Black History Month 2020: Commemorating Christie v. York, 80 Years On
29 February 2020
This symposium commemorated the 80th anniversary of the battle Mr. Fred Christie fought for racial justice in Montreal, and examining the present-day situation of racism and the law in Canada.
In 1939, Mr. Fred Christie, a member of the African Canadian community of Montreal, brought his case to the Supreme Court of Canada to challenge lower courts’ decisions that upheld the Montreal tavern’s freedom of commerce and right to deny services to Black persons. His case is of particular significance to the McGill bicentenary, as it was championed by Union United Church members, through a Christie Defence Committee led by the second Black professor at McGill University, Dr. Kenneth Melville. Although the case was ultimately unsuccessful, the infamous pre-human rights Charter / code decision, Christie v. York Corporation,  SCR 139 has been widely taught in Canadian law schools, and remains a sobering reminder of law’s indeterminacy.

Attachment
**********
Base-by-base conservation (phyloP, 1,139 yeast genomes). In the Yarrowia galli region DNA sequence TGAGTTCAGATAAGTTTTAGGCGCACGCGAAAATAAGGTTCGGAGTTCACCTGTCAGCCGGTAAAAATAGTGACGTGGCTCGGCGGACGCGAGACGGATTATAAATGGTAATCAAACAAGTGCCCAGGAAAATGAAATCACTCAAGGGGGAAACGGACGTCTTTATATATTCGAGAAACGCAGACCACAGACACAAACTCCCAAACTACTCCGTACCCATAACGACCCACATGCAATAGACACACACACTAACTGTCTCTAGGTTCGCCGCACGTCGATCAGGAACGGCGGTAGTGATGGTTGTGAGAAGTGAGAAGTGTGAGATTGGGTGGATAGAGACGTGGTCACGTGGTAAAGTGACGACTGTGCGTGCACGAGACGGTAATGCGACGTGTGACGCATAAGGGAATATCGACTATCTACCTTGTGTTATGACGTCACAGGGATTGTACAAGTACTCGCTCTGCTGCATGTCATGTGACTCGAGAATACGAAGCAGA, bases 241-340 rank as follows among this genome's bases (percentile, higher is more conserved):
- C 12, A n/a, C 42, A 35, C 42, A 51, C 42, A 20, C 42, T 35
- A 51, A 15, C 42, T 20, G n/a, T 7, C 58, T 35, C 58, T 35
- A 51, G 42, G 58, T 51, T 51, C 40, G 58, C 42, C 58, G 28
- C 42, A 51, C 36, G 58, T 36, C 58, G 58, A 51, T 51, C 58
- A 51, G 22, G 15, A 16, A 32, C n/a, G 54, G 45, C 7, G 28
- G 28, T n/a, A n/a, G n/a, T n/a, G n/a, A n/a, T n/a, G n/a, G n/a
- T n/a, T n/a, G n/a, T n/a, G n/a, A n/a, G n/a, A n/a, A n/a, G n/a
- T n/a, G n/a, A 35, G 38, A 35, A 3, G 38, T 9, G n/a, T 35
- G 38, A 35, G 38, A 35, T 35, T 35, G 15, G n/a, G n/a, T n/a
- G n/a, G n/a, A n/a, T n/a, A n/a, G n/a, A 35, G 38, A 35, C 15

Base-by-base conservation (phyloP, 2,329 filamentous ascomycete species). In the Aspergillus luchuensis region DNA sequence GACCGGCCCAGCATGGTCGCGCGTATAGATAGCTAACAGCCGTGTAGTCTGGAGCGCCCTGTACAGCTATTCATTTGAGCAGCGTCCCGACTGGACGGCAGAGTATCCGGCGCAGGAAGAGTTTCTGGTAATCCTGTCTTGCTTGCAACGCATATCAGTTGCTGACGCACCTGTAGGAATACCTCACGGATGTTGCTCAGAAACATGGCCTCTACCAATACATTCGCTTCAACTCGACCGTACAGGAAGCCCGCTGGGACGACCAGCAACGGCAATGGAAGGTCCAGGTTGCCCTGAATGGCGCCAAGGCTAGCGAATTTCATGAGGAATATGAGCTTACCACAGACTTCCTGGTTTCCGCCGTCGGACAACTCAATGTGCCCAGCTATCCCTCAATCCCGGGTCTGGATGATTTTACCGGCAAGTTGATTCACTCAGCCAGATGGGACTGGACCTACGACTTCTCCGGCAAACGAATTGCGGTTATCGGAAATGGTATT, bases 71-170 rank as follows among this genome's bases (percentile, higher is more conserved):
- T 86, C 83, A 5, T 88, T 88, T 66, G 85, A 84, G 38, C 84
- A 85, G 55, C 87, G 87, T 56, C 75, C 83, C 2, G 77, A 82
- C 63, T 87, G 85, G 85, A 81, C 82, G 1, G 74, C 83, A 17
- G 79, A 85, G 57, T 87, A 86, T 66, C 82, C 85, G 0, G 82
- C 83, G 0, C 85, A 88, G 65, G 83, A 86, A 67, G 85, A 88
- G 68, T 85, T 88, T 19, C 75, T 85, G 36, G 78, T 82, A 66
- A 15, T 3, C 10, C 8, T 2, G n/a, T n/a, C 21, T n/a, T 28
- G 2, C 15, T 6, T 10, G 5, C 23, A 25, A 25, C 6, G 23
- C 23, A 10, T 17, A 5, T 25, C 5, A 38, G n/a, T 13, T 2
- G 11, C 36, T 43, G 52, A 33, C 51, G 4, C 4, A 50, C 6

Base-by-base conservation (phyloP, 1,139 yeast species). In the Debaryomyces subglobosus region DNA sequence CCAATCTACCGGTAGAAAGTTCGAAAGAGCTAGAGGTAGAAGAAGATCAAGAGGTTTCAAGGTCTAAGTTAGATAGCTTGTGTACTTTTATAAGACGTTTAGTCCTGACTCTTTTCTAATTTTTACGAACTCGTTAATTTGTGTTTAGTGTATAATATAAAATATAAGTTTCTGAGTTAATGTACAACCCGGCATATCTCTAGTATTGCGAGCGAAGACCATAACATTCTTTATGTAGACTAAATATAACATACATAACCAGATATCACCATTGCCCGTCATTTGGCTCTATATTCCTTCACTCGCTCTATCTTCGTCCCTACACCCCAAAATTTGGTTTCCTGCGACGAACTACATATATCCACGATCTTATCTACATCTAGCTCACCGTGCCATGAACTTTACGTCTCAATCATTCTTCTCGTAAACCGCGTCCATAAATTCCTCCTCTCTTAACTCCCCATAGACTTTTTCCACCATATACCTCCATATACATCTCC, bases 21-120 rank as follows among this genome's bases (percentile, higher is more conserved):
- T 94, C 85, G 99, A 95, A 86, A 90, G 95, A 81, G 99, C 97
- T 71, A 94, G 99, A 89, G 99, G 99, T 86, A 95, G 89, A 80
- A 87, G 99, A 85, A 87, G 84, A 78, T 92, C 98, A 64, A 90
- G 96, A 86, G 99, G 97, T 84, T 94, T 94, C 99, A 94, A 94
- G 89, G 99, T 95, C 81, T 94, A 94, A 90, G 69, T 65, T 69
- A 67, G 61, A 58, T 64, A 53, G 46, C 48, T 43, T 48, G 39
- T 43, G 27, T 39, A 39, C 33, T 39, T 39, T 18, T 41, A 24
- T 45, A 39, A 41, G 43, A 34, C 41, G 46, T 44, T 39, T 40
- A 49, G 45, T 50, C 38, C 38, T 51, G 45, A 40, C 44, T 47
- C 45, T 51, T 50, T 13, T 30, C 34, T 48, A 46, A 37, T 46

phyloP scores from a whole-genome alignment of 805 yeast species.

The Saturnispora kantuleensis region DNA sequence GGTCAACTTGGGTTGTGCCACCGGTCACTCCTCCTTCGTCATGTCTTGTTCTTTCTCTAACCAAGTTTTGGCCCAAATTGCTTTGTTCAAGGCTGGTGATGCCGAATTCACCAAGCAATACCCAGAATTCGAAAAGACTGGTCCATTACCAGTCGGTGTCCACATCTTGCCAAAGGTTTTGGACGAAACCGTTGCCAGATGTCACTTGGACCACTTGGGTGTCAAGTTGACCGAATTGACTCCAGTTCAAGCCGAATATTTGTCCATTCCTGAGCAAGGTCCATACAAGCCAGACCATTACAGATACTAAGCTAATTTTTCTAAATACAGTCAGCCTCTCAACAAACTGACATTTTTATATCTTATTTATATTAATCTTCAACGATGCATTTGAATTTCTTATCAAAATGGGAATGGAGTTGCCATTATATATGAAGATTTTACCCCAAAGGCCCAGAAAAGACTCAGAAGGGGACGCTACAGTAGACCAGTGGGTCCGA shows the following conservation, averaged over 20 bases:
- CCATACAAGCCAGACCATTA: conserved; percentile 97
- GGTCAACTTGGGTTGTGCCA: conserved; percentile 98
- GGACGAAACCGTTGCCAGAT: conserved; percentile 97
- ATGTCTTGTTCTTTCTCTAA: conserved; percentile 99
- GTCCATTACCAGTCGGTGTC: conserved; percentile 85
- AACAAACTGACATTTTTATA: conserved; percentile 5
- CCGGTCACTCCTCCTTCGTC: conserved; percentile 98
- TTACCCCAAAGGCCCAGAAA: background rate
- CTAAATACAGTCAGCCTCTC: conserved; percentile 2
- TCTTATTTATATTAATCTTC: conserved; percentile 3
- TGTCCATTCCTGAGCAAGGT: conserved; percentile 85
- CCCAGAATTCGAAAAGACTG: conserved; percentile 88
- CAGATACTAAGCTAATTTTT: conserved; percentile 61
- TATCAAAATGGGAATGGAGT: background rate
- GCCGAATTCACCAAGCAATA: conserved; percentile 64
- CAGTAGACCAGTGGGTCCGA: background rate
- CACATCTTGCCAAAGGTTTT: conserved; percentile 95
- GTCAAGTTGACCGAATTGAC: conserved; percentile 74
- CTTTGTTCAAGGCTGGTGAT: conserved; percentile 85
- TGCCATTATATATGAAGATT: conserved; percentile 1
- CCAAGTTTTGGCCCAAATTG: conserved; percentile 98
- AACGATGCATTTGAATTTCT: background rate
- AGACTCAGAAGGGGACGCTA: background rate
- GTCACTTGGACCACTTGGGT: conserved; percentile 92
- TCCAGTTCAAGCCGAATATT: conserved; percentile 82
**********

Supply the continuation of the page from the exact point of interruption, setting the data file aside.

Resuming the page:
To commemorate this important chapter in Canadian legal history, to honour Mr. Christie and the Black community’s valiant battle for judicial recognition of their human rights and dignity, the McGill Faculty of Law and the Labour Law and Development Research Laboratory, the Centre for Research and Action on Race Relations, and the Union United Church co-hosted an afternoon symposium on Mr. Christie’s case on the last day of Black History Month.
The symposium featured two panels; the first panel focused on the life and times of Mr. Christie; and the second, on present-day racism and the law in Canada.
The speakers included Mr. Terry Brazill, Mr. Christie’s grandson; the Hon. Juanita Westmoreland-Traoré, Quebec’s first Black judge (ret.); Professor Barrington Walker, a foremost historian of African Canadian legal history; and Me Marie-Claude Landry, Ad. E., Chief Commissioner of the Canadian Human Rights Commission.